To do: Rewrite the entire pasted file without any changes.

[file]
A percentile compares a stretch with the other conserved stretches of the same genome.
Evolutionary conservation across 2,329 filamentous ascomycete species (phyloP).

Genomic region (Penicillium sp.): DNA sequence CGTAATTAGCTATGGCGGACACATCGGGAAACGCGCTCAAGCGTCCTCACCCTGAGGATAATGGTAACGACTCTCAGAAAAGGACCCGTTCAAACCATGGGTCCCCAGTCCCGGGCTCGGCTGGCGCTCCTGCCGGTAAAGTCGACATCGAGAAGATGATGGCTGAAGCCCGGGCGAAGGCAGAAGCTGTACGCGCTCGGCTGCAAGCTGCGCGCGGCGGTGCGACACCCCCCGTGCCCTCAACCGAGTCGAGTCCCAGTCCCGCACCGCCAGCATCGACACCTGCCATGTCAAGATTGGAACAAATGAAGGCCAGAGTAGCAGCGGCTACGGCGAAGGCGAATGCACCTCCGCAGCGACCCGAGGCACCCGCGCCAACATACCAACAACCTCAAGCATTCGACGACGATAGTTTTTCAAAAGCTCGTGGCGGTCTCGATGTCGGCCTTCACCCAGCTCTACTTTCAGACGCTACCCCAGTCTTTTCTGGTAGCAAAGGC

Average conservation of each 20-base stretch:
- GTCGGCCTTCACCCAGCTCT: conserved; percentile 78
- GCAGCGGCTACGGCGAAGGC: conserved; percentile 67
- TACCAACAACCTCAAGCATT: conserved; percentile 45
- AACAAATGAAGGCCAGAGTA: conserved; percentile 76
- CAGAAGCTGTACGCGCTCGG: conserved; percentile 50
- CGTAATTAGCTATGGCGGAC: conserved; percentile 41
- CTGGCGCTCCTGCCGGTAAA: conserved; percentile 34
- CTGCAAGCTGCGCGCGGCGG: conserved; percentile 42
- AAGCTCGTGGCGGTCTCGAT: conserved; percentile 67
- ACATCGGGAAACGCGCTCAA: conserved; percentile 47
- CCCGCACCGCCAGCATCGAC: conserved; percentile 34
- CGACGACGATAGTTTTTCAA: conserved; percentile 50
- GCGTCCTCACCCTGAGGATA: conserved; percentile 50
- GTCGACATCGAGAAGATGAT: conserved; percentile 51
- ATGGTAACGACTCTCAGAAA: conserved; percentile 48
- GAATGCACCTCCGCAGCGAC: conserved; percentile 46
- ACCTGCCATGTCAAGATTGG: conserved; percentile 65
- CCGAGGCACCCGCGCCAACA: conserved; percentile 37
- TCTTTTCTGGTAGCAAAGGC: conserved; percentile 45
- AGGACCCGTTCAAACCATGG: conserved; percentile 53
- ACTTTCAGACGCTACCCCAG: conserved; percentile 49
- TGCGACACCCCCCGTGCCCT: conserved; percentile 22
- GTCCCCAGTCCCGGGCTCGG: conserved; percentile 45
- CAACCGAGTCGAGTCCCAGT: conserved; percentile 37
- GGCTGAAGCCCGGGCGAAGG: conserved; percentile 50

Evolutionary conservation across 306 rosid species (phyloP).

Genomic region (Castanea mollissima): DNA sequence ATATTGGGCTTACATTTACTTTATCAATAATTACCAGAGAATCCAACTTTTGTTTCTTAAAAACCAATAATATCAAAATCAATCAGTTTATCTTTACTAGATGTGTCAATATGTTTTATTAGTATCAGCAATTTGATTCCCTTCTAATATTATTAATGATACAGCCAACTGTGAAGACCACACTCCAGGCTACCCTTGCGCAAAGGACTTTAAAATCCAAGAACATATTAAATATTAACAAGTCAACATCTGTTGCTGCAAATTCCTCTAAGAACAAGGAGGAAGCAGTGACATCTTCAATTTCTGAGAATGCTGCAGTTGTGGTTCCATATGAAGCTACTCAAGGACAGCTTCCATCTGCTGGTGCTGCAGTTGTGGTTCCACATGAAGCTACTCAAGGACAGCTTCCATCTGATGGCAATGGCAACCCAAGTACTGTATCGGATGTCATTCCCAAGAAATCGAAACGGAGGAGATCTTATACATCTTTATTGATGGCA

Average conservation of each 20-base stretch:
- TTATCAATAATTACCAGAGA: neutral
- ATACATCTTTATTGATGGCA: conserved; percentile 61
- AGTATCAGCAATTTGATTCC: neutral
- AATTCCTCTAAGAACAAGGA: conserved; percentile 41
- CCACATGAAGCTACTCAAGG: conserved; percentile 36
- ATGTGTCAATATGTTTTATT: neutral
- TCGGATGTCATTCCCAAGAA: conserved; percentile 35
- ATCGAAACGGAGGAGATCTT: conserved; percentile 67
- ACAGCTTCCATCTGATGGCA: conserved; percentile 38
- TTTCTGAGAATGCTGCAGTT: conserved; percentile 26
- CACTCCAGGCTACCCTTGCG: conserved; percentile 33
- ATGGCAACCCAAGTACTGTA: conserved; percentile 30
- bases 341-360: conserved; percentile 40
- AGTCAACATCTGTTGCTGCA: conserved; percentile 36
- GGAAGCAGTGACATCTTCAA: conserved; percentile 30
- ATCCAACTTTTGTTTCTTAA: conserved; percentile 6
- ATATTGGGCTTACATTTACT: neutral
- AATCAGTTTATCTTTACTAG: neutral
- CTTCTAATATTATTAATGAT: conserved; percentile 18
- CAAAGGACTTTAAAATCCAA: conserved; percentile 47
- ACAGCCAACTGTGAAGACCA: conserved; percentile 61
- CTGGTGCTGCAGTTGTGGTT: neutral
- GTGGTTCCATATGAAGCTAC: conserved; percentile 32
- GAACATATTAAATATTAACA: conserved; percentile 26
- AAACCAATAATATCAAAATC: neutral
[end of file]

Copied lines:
A percentile compares a stretch with the other conserved stretches of the same genome.
Evolutionary conservation across 2,329 filamentous ascomycete species (phyloP).

Genomic region (Penicillium sp.): DNA sequence CGTAATTAGCTATGGCGGACACATCGGGAAACGCGCTCAAGCGTCCTCACCCTGAGGATAATGGTAACGACTCTCAGAAAAGGACCCGTTCAAACCATGGGTCCCCAGTCCCGGGCTCGGCTGGCGCTCCTGCCGGTAAAGTCGACATCGAGAAGATGATGGCTGAAGCCCGGGCGAAGGCAGAAGCTGTACGCGCTCGGCTGCAAGCTGCGCGCGGCGGTGCGACACCCCCCGTGCCCTCAACCGAGTCGAGTCCCAGTCCCGCACCGCCAGCATCGACACCTGCCATGTCAAGATTGGAACAAATGAAGGCCAGAGTAGCAGCGGCTACGGCGAAGGCGAATGCACCTCCGCAGCGACCCGAGGCACCCGCGCCAACATACCAACAACCTCAAGCATTCGACGACGATAGTTTTTCAAAAGCTCGTGGCGGTCTCGATGTCGGCCTTCACCCAGCTCTACTTTCAGACGCTACCCCAGTCTTTTCTGGTAGCAAAGGC

Average conservation of each 20-base stretch:
- GTCGGCCTTCACCCAGCTCT: conserved; percentile 78
- GCAGCGGCTACGGCGAAGGC: conserved; percentile 67
- TACCAACAACCTCAAGCATT: conserved; percentile 45
- AACAAATGAAGGCCAGAGTA: conserved; percentile 76
- CAGAAGCTGTACGCGCTCGG: conserved; percentile 50
- CGTAATTAGCTATGGCGGAC: conserved; percentile 41
- CTGGCGCTCCTGCCGGTAAA: conserved; percentile 34
- CTGCAAGCTGCGCGCGGCGG: conserved; percentile 42
- AAGCTCGTGGCGGTCTCGAT: conserved; percentile 67
- ACATCGGGAAACGCGCTCAA: conserved; percentile 47
- CCCGCACCGCCAGCATCGAC: conserved; percentile 34
- CGACGACGATAGTTTTTCAA: conserved; percentile 50
- GCGTCCTCACCCTGAGGATA: conserved; percentile 50
- GTCGACATCGAGAAGATGAT: conserved; percentile 51
- ATGGTAACGACTCTCAGAAA: conserved; percentile 48
- GAATGCACCTCCGCAGCGAC: conserved; percentile 46
- ACCTGCCATGTCAAGATTGG: conserved; percentile 65
- CCGAGGCACCCGCGCCAACA: conserved; percentile 37
- TCTTTTCTGGTAGCAAAGGC: conserved; percentile 45
- AGGACCCGTTCAAACCATGG: conserved; percentile 53
- ACTTTCAGACGCTACCCCAG: conserved; percentile 49
- TGCGACACCCCCCGTGCCCT: conserved; percentile 22
- GTCCCCAGTCCCGGGCTCGG: conserved; percentile 45
- CAACCGAGTCGAGTCCCAGT: conserved; percentile 37
- GGCTGAAGCCCGGGCGAAGG: conserved; percentile 50

Evolutionary conservation across 306 rosid species (phyloP).

Genomic region (Castanea mollissima): DNA sequence ATATTGGGCTTACATTTACTTTATCAATAATTACCAGAGAATCCAACTTTTGTTTCTTAAAAACCAATAATATCAAAATCAATCAGTTTATCTTTACTAGATGTGTCAATATGTTTTATTAGTATCAGCAATTTGATTCCCTTCTAATATTATTAATGATACAGCCAACTGTGAAGACCACACTCCAGGCTACCCTTGCGCAAAGGACTTTAAAATCCAAGAACATATTAAATATTAACAAGTCAACATCTGTTGCTGCAAATTCCTCTAAGAACAAGGAGGAAGCAGTGACATCTTCAATTTCTGAGAATGCTGCAGTTGTGGTTCCATATGAAGCTACTCAAGGACAGCTTCCATCTGCTGGTGCTGCAGTTGTGGTTCCACATGAAGCTACTCAAGGACAGCTTCCATCTGATGGCAATGGCAACCCAAGTACTGTATCGGATGTCATTCCCAAGAAATCGAAACGGAGGAGATCTTATACATCTTTATTGATGGCA

Average conservation of each 20-base stretch:
- TTATCAATAATTACCAGAGA: neutral
- ATACATCTTTATTGATGGCA: conserved; percentile 61
- AGTATCAGCAATTTGATTCC: neutral
- AATTCCTCTAAGAACAAGGA: conserved; percentile 41
- CCACATGAAGCTACTCAAGG: conserved; percentile 36
- ATGTGTCAATATGTTTTATT: neutral
- TCGGATGTCATTCCCAAGAA: conserved; percentile 35
- ATCGAAACGGAGGAGATCTT: conserved; percentile 67
- ACAGCTTCCATCTGATGGCA: conserved; percentile 38
- TTTCTGAGAATGCTGCAGTT: conserved; percentile 26
- CACTCCAGGCTACCCTTGCG: conserved; percentile 33
- ATGGCAACCCAAGTACTGTA: conserved; percentile 30
- bases 341-360: conserved; percentile 40
- AGTCAACATCTGTTGCTGCA: conserved; percentile 36
- GGAAGCAGTGACATCTTCAA: conserved; percentile 30
- ATCCAACTTTTGTTTCTTAA: conserved; percentile 6
- ATATTGGGCTTACATTTACT: neutral
- AATCAGTTTATCTTTACTAG: neutral
- CTTCTAATATTATTAATGAT: conserved; percentile 18
- CAAAGGACTTTAAAATCCAA: conserved; percentile 47
- ACAGCCAACTGTGAAGACCA: conserved; percentile 61
- CTGGTGCTGCAGTTGTGGTT: neutral
- GTGGTTCCATATGAAGCTAC: conserved; percentile 32
- GAACATATTAAATATTAACA: conserved; percentile 26
- AAACCAATAATATCAAAATC: neutral